Land of the Teranga
a surfing story
The beat of the djemba drums fills the air with a cadence, syncopating with the pulsing waves crashing against the seawall. There is not a ticking watch in sight. Instead rhythm pulses the pace of life. Time is a fixture of the beat.
A ripple forms as the early morning call to prayer rings faintly in the distance where lights flicker in nearby Dakar, and the faint shadow of dusk splices the air. Prayergoers wake up and begin their day in the capital city and smells of the sea permeate while Lebou fisherman set off into the distance to reel in their daily catch. Some of it makes its way to the market, the rest set aside to the community to ensure everyone is fed.
The pace is slow here on N'gor Island, a small island a short ferry ride away from the vibrant West African city.
For Cherif Fall and the surfers of Dakar, the day has yet to start, but one thing is clear: there will be surf. Dakar and N'gor Island are located on the tip of the Cap-Vert peninsula, the westernmost point of the African continent. Currents from the north and south make their way through the peninsula, positioning itself as a swell haven jetting out into the pulse of the Atlantic.
The strategic typography of the area caught the eye of filmmaker Bruce Brown and surfers Robert August and Mike Hynson when they packed their bags and set off to film what would become the 1964 cult classic film Endless Summer. The first stop on their journey was N'gor Island's right hand wave. To their knowledge, no one had surfed it before.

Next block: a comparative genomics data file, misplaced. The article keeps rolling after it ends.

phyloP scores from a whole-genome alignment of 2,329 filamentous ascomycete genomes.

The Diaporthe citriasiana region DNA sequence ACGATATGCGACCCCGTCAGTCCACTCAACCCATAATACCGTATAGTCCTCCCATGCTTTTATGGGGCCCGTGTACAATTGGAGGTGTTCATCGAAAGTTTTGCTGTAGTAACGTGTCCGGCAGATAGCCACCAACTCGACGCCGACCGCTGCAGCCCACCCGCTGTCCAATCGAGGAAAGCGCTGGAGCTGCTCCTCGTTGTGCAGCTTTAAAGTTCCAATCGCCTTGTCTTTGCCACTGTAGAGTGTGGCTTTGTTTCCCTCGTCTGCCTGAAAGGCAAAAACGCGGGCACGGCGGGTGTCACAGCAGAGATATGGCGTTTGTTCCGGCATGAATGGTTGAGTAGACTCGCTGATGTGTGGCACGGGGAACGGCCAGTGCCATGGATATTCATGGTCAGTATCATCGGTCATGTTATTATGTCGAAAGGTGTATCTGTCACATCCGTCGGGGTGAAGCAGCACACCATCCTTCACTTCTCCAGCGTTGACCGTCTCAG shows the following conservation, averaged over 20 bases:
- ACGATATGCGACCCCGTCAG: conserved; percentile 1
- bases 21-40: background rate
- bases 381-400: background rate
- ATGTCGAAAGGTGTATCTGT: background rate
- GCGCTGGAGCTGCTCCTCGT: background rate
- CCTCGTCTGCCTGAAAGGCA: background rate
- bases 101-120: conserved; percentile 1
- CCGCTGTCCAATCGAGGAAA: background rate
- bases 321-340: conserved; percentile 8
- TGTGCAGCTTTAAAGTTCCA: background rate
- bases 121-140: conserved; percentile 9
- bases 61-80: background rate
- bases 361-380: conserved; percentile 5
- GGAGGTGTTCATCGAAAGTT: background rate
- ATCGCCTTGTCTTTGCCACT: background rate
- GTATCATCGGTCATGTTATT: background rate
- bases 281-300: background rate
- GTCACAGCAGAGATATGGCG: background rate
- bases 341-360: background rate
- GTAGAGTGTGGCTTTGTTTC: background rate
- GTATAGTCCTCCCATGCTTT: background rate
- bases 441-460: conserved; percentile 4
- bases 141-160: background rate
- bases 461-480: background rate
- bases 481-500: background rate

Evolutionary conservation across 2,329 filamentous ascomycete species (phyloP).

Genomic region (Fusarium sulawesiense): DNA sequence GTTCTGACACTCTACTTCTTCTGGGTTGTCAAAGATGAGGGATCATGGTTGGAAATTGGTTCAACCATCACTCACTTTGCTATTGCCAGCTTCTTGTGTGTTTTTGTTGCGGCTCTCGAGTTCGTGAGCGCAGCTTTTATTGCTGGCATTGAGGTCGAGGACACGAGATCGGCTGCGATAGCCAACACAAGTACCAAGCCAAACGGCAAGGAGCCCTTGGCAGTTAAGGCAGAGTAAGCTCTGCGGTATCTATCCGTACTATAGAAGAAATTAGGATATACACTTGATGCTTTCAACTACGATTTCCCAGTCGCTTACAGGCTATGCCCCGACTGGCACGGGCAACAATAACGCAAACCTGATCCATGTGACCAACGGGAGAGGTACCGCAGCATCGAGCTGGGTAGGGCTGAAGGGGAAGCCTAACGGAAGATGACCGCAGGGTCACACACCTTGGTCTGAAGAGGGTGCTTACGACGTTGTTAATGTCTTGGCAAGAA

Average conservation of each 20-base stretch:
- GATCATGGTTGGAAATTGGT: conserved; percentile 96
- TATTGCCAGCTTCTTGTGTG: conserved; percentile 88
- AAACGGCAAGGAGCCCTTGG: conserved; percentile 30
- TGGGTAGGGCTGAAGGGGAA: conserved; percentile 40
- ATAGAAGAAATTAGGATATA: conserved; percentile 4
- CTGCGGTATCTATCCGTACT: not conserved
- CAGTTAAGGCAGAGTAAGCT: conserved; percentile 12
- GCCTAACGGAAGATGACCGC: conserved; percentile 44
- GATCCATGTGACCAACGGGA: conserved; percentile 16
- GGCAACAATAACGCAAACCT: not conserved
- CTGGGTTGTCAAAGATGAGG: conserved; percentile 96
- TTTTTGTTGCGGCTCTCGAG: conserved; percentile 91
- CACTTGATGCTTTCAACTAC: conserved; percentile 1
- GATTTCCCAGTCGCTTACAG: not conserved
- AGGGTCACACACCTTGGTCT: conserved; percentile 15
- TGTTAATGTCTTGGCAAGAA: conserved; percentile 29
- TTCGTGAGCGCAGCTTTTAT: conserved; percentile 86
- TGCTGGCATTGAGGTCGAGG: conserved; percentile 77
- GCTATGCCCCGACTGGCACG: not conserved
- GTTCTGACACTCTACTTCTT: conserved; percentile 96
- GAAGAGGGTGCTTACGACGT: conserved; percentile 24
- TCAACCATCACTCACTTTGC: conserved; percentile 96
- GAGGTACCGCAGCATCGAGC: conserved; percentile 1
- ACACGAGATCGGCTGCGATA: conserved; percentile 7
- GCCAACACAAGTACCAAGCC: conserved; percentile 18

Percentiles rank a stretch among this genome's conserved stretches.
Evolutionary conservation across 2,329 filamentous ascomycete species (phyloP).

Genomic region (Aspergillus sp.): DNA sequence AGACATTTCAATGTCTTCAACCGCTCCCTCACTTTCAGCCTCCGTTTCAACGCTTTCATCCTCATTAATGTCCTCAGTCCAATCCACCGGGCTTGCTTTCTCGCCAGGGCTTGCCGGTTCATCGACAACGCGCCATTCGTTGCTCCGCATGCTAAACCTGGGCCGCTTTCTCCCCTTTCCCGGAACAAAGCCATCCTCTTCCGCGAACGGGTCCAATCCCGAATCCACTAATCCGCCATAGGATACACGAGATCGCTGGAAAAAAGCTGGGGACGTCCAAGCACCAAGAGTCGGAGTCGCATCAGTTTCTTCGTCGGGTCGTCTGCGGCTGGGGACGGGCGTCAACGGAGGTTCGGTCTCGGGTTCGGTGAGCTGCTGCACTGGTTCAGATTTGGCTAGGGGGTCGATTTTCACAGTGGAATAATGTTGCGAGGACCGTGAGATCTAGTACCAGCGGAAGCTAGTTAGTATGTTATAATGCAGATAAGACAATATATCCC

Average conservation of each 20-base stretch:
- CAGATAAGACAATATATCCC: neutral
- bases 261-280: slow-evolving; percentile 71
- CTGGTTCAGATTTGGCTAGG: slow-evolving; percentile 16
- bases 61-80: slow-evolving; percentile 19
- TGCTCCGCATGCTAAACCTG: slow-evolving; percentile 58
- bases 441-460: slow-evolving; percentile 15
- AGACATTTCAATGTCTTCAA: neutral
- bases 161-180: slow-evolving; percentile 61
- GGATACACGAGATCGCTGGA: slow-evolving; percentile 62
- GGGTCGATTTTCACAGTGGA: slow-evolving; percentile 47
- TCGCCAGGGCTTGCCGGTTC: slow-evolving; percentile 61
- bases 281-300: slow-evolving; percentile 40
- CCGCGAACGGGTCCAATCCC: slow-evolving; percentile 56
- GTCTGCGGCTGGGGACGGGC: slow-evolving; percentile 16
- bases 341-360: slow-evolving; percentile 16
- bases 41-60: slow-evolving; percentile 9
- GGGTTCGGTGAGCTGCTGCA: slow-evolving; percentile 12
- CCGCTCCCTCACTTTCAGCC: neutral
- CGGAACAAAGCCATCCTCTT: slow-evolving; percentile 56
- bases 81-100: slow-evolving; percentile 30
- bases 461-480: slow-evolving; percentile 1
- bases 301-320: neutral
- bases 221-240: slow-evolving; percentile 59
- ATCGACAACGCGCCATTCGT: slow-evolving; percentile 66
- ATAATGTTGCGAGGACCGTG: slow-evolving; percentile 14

Over 50 years later, Dakar is emerging as the heartbeat of surfing in West Africa, and N'gor Island's right hand wave has become a hotspot for young Senegalese surfers.
This is the ripple effect.
What began with the aftermath of tourists' broken boards has spread into widespread industry. Now into the 3rd and 4th generation of surfing, surf infrastructure is growing in the city. More than 8 surf schools exist, and surf tourism has become a boost to the local economy.
If the litmus test of an influential film is measured by the scope of how it transforms an audience, Bruce Brown's work spans much further than most. The buzz of the Endless Summer, an escapist foray into surf culture that riveted audiences from Kansas to Hong Kong, pushed global surf tourism into new domains by enlivening eager frolickers in search of empty waves. Like many others, I followed the wake of the Endless Summer. Here I stood in its ripple, watching a new generation of Senegalese surfers from the cliff overhanging N'gor Island looking 2,500 miles into the Atlantic.
With increased tourism and visibility, Senegalese surfing has entered new territory. Cheriff Fall and Babou Reynolds lead the charge for West African surfing prominence. Fall recently won the the Africa Tour, becoming the first Senegalese surfer to do so when he edged out the best competition in West Africa, marking a new chapter in the short history of Senegalese Surfing.